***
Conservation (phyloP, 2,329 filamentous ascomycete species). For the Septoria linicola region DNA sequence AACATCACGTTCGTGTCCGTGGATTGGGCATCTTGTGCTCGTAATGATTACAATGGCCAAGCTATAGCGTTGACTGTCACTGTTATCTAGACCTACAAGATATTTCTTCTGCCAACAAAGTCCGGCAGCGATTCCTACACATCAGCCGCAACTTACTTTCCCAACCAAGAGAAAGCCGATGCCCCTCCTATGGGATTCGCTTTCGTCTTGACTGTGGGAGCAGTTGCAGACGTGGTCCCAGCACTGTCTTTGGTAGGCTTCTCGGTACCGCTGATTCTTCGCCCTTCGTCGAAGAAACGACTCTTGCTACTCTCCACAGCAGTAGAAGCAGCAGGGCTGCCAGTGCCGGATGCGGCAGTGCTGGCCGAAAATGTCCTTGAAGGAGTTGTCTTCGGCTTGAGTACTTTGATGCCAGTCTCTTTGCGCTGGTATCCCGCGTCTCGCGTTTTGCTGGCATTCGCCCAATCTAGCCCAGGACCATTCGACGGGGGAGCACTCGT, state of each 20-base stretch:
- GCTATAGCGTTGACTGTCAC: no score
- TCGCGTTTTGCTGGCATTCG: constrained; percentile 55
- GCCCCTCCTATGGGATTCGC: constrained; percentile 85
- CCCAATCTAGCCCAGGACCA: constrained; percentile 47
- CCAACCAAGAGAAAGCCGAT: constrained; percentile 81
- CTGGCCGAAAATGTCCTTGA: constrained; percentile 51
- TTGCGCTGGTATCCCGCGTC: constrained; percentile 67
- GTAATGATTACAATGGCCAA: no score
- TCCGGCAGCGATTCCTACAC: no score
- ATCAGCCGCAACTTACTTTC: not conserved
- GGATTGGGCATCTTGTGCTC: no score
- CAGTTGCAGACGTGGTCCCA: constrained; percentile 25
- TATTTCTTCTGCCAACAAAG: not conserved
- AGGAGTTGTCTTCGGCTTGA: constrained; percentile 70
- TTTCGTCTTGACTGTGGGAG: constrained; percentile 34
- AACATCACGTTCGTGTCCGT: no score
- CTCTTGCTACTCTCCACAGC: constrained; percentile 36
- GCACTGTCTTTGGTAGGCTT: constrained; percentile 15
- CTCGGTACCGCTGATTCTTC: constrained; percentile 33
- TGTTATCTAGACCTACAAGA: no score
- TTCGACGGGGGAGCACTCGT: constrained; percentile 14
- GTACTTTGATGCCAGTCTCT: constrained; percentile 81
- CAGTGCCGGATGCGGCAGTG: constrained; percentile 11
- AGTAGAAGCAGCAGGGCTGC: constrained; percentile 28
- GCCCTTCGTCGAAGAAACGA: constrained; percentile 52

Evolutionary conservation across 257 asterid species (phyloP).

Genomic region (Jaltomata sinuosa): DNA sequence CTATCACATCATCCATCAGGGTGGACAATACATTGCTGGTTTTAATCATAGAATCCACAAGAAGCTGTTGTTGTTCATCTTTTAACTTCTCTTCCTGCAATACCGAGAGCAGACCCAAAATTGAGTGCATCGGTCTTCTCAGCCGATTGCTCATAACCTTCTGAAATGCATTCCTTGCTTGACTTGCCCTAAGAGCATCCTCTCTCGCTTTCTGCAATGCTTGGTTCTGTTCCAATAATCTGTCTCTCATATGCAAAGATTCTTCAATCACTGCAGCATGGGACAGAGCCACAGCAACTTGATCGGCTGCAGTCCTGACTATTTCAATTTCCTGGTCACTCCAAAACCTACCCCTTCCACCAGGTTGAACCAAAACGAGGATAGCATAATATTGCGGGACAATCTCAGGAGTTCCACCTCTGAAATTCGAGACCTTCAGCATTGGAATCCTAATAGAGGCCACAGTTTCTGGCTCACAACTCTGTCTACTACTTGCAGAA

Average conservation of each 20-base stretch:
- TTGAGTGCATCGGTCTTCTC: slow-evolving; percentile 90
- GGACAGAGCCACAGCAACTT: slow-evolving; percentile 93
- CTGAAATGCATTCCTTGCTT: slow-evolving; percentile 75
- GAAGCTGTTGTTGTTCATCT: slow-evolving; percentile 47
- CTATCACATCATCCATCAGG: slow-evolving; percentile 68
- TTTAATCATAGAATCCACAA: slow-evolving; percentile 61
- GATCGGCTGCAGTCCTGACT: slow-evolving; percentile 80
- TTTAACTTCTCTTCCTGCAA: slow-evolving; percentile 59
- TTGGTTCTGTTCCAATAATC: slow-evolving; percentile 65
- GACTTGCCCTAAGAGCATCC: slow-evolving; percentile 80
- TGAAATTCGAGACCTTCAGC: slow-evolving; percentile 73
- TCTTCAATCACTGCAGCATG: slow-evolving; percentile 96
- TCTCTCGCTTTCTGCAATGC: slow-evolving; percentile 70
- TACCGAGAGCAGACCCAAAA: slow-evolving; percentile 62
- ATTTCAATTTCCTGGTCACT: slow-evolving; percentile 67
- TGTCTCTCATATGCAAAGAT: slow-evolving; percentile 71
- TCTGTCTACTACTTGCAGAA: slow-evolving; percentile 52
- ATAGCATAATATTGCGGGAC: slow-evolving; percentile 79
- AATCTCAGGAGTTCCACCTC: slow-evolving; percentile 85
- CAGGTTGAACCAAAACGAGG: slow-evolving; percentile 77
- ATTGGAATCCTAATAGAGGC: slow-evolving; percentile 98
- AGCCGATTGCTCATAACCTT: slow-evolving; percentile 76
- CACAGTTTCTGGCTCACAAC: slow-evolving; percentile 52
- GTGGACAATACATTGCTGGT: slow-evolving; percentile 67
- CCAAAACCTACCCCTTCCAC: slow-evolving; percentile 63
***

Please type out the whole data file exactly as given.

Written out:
Conservation (phyloP, 2,329 filamentous ascomycete species). For the Septoria linicola region DNA sequence AACATCACGTTCGTGTCCGTGGATTGGGCATCTTGTGCTCGTAATGATTACAATGGCCAAGCTATAGCGTTGACTGTCACTGTTATCTAGACCTACAAGATATTTCTTCTGCCAACAAAGTCCGGCAGCGATTCCTACACATCAGCCGCAACTTACTTTCCCAACCAAGAGAAAGCCGATGCCCCTCCTATGGGATTCGCTTTCGTCTTGACTGTGGGAGCAGTTGCAGACGTGGTCCCAGCACTGTCTTTGGTAGGCTTCTCGGTACCGCTGATTCTTCGCCCTTCGTCGAAGAAACGACTCTTGCTACTCTCCACAGCAGTAGAAGCAGCAGGGCTGCCAGTGCCGGATGCGGCAGTGCTGGCCGAAAATGTCCTTGAAGGAGTTGTCTTCGGCTTGAGTACTTTGATGCCAGTCTCTTTGCGCTGGTATCCCGCGTCTCGCGTTTTGCTGGCATTCGCCCAATCTAGCCCAGGACCATTCGACGGGGGAGCACTCGT, state of each 20-base stretch:
- GCTATAGCGTTGACTGTCAC: no score
- TCGCGTTTTGCTGGCATTCG: constrained; percentile 55
- GCCCCTCCTATGGGATTCGC: constrained; percentile 85
- CCCAATCTAGCCCAGGACCA: constrained; percentile 47
- CCAACCAAGAGAAAGCCGAT: constrained; percentile 81
- CTGGCCGAAAATGTCCTTGA: constrained; percentile 51
- TTGCGCTGGTATCCCGCGTC: constrained; percentile 67
- GTAATGATTACAATGGCCAA: no score
- TCCGGCAGCGATTCCTACAC: no score
- ATCAGCCGCAACTTACTTTC: not conserved
- GGATTGGGCATCTTGTGCTC: no score
- CAGTTGCAGACGTGGTCCCA: constrained; percentile 25
- TATTTCTTCTGCCAACAAAG: not conserved
- AGGAGTTGTCTTCGGCTTGA: constrained; percentile 70
- TTTCGTCTTGACTGTGGGAG: constrained; percentile 34
- AACATCACGTTCGTGTCCGT: no score
- CTCTTGCTACTCTCCACAGC: constrained; percentile 36
- GCACTGTCTTTGGTAGGCTT: constrained; percentile 15
- CTCGGTACCGCTGATTCTTC: constrained; percentile 33
- TGTTATCTAGACCTACAAGA: no score
- TTCGACGGGGGAGCACTCGT: constrained; percentile 14
- GTACTTTGATGCCAGTCTCT: constrained; percentile 81
- CAGTGCCGGATGCGGCAGTG: constrained; percentile 11
- AGTAGAAGCAGCAGGGCTGC: constrained; percentile 28
- GCCCTTCGTCGAAGAAACGA: constrained; percentile 52

Evolutionary conservation across 257 asterid species (phyloP).

Genomic region (Jaltomata sinuosa): DNA sequence CTATCACATCATCCATCAGGGTGGACAATACATTGCTGGTTTTAATCATAGAATCCACAAGAAGCTGTTGTTGTTCATCTTTTAACTTCTCTTCCTGCAATACCGAGAGCAGACCCAAAATTGAGTGCATCGGTCTTCTCAGCCGATTGCTCATAACCTTCTGAAATGCATTCCTTGCTTGACTTGCCCTAAGAGCATCCTCTCTCGCTTTCTGCAATGCTTGGTTCTGTTCCAATAATCTGTCTCTCATATGCAAAGATTCTTCAATCACTGCAGCATGGGACAGAGCCACAGCAACTTGATCGGCTGCAGTCCTGACTATTTCAATTTCCTGGTCACTCCAAAACCTACCCCTTCCACCAGGTTGAACCAAAACGAGGATAGCATAATATTGCGGGACAATCTCAGGAGTTCCACCTCTGAAATTCGAGACCTTCAGCATTGGAATCCTAATAGAGGCCACAGTTTCTGGCTCACAACTCTGTCTACTACTTGCAGAA

Average conservation of each 20-base stretch:
- TTGAGTGCATCGGTCTTCTC: slow-evolving; percentile 90
- GGACAGAGCCACAGCAACTT: slow-evolving; percentile 93
- CTGAAATGCATTCCTTGCTT: slow-evolving; percentile 75
- GAAGCTGTTGTTGTTCATCT: slow-evolving; percentile 47
- CTATCACATCATCCATCAGG: slow-evolving; percentile 68
- TTTAATCATAGAATCCACAA: slow-evolving; percentile 61
- GATCGGCTGCAGTCCTGACT: slow-evolving; percentile 80
- TTTAACTTCTCTTCCTGCAA: slow-evolving; percentile 59
- TTGGTTCTGTTCCAATAATC: slow-evolving; percentile 65
- GACTTGCCCTAAGAGCATCC: slow-evolving; percentile 80
- TGAAATTCGAGACCTTCAGC: slow-evolving; percentile 73
- TCTTCAATCACTGCAGCATG: slow-evolving; percentile 96
- TCTCTCGCTTTCTGCAATGC: slow-evolving; percentile 70
- TACCGAGAGCAGACCCAAAA: slow-evolving; percentile 62
- ATTTCAATTTCCTGGTCACT: slow-evolving; percentile 67
- TGTCTCTCATATGCAAAGAT: slow-evolving; percentile 71
- TCTGTCTACTACTTGCAGAA: slow-evolving; percentile 52
- ATAGCATAATATTGCGGGAC: slow-evolving; percentile 79
- AATCTCAGGAGTTCCACCTC: slow-evolving; percentile 85
- CAGGTTGAACCAAAACGAGG: slow-evolving; percentile 77
- ATTGGAATCCTAATAGAGGC: slow-evolving; percentile 98
- AGCCGATTGCTCATAACCTT: slow-evolving; percentile 76
- CACAGTTTCTGGCTCACAAC: slow-evolving; percentile 52
- GTGGACAATACATTGCTGGT: slow-evolving; percentile 67
- CCAAAACCTACCCCTTCCAC: slow-evolving; percentile 63